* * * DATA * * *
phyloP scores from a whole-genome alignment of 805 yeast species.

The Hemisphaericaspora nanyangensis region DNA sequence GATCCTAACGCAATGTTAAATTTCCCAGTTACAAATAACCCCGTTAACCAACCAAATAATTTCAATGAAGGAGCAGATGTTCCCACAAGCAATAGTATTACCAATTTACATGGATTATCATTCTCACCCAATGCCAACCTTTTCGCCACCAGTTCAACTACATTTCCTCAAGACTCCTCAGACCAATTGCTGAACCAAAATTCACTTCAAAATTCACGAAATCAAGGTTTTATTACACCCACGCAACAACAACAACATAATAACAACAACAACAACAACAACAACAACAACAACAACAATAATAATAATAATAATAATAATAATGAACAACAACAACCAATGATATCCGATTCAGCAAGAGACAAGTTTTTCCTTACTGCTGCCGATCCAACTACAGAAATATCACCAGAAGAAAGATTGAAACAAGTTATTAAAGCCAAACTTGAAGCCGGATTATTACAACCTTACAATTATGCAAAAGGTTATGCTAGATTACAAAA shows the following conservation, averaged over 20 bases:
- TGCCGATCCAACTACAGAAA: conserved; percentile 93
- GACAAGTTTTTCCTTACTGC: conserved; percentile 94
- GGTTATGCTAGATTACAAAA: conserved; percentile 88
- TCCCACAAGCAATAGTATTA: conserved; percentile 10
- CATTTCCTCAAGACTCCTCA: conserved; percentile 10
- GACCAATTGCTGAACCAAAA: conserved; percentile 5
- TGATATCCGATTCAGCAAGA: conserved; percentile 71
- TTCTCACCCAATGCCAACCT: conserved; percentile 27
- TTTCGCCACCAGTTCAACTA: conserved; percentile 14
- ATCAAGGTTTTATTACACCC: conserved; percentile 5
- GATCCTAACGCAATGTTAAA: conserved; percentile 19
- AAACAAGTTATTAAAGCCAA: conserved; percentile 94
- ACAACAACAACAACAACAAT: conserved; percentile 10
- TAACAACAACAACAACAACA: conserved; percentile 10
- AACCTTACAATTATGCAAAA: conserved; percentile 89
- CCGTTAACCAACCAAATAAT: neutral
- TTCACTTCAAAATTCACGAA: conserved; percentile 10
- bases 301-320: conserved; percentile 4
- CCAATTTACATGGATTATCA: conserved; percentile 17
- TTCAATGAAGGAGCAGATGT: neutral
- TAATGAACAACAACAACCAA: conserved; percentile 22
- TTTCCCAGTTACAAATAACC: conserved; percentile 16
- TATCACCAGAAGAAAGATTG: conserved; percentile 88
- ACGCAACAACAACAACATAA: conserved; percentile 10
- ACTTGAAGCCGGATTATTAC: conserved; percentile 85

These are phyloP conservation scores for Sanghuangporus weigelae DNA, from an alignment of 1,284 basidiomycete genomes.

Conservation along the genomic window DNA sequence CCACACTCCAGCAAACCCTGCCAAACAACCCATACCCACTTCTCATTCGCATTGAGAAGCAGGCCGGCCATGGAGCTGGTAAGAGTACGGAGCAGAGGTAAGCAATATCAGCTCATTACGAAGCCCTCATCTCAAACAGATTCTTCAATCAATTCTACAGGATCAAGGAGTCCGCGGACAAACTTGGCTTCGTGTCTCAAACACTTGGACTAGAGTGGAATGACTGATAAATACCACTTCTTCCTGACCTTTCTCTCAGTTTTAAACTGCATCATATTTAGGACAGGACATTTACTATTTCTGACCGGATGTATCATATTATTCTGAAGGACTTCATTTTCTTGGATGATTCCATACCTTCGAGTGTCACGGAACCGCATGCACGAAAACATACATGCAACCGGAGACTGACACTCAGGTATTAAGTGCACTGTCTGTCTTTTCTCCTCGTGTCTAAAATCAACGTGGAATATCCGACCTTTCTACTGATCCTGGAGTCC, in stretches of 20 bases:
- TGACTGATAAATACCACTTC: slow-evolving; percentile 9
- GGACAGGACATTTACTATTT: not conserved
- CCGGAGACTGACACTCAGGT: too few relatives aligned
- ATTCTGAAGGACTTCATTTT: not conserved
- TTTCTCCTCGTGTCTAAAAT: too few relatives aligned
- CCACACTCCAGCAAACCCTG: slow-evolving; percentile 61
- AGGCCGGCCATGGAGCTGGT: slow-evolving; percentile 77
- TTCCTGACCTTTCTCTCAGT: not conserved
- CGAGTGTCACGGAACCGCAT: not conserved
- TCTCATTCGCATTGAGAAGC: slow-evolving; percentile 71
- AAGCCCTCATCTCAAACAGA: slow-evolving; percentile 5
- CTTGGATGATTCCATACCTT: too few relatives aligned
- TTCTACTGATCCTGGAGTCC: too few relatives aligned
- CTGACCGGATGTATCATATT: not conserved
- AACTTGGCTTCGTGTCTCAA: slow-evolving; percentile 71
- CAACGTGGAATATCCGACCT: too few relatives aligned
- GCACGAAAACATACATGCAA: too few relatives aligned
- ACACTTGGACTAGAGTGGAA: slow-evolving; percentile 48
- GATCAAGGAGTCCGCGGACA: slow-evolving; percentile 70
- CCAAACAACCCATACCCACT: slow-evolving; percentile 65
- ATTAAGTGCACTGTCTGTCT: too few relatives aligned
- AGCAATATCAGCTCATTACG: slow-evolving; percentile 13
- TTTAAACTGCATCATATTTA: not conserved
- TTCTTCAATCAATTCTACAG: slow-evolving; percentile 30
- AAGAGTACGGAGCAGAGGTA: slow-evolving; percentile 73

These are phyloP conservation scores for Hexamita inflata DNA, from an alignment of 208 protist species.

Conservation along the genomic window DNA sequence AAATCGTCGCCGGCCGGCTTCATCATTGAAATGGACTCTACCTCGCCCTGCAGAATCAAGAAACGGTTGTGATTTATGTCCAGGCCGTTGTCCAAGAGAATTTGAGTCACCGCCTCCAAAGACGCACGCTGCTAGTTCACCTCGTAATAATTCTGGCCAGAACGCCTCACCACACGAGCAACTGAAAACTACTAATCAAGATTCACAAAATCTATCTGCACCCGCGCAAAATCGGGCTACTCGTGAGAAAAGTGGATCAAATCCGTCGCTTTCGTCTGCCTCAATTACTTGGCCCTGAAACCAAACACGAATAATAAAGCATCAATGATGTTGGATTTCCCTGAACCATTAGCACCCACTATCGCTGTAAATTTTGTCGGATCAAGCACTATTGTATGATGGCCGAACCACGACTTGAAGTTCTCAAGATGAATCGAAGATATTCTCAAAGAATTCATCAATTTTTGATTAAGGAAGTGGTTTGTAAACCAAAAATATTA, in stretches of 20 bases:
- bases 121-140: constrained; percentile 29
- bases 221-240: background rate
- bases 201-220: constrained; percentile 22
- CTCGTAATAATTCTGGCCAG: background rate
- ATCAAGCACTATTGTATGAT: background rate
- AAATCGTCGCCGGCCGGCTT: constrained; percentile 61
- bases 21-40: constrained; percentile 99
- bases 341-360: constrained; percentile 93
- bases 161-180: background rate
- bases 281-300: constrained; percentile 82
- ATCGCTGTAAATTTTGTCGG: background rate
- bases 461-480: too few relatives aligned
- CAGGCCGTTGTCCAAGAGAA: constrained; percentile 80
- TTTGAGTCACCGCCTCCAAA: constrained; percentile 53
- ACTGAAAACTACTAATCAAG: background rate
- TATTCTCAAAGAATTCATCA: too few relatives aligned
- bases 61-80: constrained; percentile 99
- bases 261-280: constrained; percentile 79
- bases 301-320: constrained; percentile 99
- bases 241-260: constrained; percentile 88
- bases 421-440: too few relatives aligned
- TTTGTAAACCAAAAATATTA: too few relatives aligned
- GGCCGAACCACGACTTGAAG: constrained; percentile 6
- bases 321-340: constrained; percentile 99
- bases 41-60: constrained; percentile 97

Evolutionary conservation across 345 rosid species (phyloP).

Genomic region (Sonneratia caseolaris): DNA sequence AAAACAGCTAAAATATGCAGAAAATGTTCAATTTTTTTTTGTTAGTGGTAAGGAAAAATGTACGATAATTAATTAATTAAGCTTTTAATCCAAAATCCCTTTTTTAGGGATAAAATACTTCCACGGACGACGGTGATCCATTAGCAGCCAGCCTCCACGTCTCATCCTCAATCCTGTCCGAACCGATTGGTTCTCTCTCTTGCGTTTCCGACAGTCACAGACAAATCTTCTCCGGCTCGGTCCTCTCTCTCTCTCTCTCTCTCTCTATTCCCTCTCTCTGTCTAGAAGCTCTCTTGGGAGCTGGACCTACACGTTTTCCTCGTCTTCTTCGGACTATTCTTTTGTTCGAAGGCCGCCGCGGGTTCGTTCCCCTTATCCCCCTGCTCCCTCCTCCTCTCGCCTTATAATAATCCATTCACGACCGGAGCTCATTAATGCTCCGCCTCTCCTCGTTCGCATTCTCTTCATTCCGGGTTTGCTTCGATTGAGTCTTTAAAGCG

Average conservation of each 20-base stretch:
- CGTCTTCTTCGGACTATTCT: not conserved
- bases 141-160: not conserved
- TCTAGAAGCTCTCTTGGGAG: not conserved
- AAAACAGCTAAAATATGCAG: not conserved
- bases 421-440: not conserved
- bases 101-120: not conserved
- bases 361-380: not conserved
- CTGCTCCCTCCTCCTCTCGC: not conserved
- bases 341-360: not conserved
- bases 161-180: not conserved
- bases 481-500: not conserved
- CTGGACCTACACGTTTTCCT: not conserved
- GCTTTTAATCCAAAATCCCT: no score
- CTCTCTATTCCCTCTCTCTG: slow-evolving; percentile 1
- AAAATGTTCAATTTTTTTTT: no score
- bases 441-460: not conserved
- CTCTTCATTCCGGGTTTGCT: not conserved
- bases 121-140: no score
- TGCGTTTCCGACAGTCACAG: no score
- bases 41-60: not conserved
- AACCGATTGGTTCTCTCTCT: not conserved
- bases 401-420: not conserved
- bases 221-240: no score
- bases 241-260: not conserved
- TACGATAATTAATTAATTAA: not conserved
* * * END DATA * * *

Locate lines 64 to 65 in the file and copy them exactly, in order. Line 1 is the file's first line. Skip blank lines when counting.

- bases 341-360: constrained; percentile 93
- bases 161-180: background rate